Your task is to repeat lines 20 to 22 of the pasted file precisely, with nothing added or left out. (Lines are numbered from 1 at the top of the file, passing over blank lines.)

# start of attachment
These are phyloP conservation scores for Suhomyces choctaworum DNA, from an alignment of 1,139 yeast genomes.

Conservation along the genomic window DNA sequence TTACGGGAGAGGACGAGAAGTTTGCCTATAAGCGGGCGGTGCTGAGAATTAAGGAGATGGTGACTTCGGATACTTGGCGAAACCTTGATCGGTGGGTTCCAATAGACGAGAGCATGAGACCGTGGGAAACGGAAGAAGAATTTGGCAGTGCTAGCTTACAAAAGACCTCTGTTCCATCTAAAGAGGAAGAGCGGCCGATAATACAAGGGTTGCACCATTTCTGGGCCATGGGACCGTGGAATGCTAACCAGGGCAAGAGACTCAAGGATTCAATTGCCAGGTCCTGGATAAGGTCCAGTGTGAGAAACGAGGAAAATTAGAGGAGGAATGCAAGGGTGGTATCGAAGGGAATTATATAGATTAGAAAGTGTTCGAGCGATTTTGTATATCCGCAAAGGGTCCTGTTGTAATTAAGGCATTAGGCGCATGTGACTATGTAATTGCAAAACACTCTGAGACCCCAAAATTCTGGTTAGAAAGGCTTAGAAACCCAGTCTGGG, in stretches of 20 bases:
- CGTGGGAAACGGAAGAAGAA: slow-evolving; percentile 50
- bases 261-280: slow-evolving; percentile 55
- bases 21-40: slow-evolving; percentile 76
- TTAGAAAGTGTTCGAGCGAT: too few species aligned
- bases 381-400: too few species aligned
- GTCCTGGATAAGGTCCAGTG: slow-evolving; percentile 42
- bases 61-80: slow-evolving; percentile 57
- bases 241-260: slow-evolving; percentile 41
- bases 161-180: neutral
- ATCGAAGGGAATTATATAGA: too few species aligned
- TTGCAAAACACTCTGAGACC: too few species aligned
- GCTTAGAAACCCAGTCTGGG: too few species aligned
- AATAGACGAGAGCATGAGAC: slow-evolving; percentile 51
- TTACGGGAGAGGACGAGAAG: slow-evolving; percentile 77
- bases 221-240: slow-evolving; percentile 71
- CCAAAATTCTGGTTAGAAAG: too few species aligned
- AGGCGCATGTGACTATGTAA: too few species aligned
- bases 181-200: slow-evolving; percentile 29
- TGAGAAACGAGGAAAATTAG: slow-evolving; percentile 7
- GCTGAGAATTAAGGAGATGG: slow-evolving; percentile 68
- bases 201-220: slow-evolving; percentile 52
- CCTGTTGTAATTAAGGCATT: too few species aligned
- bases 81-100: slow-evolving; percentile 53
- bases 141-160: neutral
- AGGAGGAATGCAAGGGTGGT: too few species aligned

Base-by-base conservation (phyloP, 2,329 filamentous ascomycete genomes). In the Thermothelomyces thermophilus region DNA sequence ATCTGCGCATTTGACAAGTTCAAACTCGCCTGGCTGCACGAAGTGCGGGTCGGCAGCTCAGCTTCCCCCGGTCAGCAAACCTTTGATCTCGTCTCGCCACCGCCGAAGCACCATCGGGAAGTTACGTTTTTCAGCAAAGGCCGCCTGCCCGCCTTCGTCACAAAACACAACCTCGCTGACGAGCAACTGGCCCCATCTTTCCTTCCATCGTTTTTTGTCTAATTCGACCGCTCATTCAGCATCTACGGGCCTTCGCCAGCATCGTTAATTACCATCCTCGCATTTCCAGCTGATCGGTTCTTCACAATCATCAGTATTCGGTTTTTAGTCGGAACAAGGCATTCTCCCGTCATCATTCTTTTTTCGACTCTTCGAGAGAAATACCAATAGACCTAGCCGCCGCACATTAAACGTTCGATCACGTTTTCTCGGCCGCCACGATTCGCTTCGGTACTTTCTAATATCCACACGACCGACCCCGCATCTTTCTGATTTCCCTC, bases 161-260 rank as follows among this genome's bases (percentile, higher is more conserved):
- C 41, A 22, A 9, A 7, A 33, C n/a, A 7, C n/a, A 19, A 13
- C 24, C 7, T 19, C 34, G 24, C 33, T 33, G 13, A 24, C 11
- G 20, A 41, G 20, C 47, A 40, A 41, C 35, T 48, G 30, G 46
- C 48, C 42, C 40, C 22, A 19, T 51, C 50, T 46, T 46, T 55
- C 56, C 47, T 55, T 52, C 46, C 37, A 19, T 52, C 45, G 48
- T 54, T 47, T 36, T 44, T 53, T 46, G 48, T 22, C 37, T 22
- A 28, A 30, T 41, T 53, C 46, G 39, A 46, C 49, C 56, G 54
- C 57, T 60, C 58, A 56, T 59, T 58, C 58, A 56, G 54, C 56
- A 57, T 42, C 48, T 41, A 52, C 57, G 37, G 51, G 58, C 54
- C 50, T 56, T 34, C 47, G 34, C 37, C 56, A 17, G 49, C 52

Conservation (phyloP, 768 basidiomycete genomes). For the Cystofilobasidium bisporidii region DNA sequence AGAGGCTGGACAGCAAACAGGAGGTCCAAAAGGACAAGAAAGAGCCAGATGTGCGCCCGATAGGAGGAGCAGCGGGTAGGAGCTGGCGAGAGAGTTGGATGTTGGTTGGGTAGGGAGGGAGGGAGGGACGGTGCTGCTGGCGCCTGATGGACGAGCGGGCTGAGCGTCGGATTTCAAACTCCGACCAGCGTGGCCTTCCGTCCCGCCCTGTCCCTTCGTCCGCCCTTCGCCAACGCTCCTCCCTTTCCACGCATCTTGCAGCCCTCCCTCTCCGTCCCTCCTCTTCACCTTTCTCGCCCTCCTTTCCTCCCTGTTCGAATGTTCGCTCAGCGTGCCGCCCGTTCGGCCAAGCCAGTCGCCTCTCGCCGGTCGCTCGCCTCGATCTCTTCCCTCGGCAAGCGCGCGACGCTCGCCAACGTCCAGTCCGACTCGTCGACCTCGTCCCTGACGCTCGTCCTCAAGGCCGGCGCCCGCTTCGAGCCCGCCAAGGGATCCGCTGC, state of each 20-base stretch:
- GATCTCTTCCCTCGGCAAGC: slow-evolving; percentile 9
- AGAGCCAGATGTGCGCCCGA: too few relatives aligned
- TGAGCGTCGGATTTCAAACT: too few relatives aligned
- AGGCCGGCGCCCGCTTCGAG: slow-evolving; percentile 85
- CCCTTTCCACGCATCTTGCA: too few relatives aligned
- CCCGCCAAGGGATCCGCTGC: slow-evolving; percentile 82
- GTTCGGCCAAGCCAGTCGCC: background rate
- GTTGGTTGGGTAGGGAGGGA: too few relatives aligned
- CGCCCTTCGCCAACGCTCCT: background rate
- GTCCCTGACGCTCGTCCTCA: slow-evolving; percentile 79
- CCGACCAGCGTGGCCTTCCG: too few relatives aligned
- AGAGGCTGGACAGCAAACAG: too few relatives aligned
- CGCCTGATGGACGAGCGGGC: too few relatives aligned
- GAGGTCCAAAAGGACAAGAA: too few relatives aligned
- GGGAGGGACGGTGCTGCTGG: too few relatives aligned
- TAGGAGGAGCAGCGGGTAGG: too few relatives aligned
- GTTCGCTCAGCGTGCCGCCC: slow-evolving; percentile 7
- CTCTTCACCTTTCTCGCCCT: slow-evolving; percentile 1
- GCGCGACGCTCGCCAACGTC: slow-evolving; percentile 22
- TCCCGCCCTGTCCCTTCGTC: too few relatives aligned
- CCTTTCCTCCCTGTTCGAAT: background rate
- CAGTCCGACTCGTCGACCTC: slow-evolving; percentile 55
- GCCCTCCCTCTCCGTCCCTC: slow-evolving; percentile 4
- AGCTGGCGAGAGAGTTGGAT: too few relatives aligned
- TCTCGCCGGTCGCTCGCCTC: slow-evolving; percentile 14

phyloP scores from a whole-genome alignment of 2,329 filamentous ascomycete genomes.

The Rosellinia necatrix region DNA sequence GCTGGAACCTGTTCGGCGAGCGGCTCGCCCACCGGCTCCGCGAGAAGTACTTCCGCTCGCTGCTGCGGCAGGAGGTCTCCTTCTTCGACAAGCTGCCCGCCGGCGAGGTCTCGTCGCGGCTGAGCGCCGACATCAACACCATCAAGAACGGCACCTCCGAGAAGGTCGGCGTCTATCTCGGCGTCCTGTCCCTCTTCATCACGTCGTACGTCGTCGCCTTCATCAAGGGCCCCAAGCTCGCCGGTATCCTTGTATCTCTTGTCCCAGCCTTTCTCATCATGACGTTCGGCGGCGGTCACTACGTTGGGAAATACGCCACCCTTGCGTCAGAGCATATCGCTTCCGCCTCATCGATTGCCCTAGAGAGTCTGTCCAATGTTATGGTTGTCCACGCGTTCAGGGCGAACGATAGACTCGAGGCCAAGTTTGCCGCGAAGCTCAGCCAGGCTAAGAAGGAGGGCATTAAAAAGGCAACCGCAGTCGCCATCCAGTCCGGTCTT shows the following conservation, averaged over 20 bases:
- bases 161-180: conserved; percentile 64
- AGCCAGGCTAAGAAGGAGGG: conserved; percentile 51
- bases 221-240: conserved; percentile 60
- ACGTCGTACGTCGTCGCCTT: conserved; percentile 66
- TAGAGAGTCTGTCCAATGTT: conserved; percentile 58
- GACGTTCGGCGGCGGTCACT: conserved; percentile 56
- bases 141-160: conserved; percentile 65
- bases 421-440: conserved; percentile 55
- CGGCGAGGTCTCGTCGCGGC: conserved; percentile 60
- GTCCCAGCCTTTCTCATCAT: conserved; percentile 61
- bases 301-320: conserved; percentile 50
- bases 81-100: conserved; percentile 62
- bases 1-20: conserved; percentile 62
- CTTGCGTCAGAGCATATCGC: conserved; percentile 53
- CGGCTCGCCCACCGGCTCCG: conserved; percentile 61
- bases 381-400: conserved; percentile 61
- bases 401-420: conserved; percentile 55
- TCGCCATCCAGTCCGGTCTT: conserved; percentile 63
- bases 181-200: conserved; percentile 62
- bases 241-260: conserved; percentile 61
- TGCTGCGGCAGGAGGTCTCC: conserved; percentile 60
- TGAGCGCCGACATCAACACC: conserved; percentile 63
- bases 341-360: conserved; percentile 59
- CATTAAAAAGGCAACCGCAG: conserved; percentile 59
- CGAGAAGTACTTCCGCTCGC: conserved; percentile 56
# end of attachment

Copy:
- bases 181-200: slow-evolving; percentile 29
- TGAGAAACGAGGAAAATTAG: slow-evolving; percentile 7
- GCTGAGAATTAAGGAGATGG: slow-evolving; percentile 68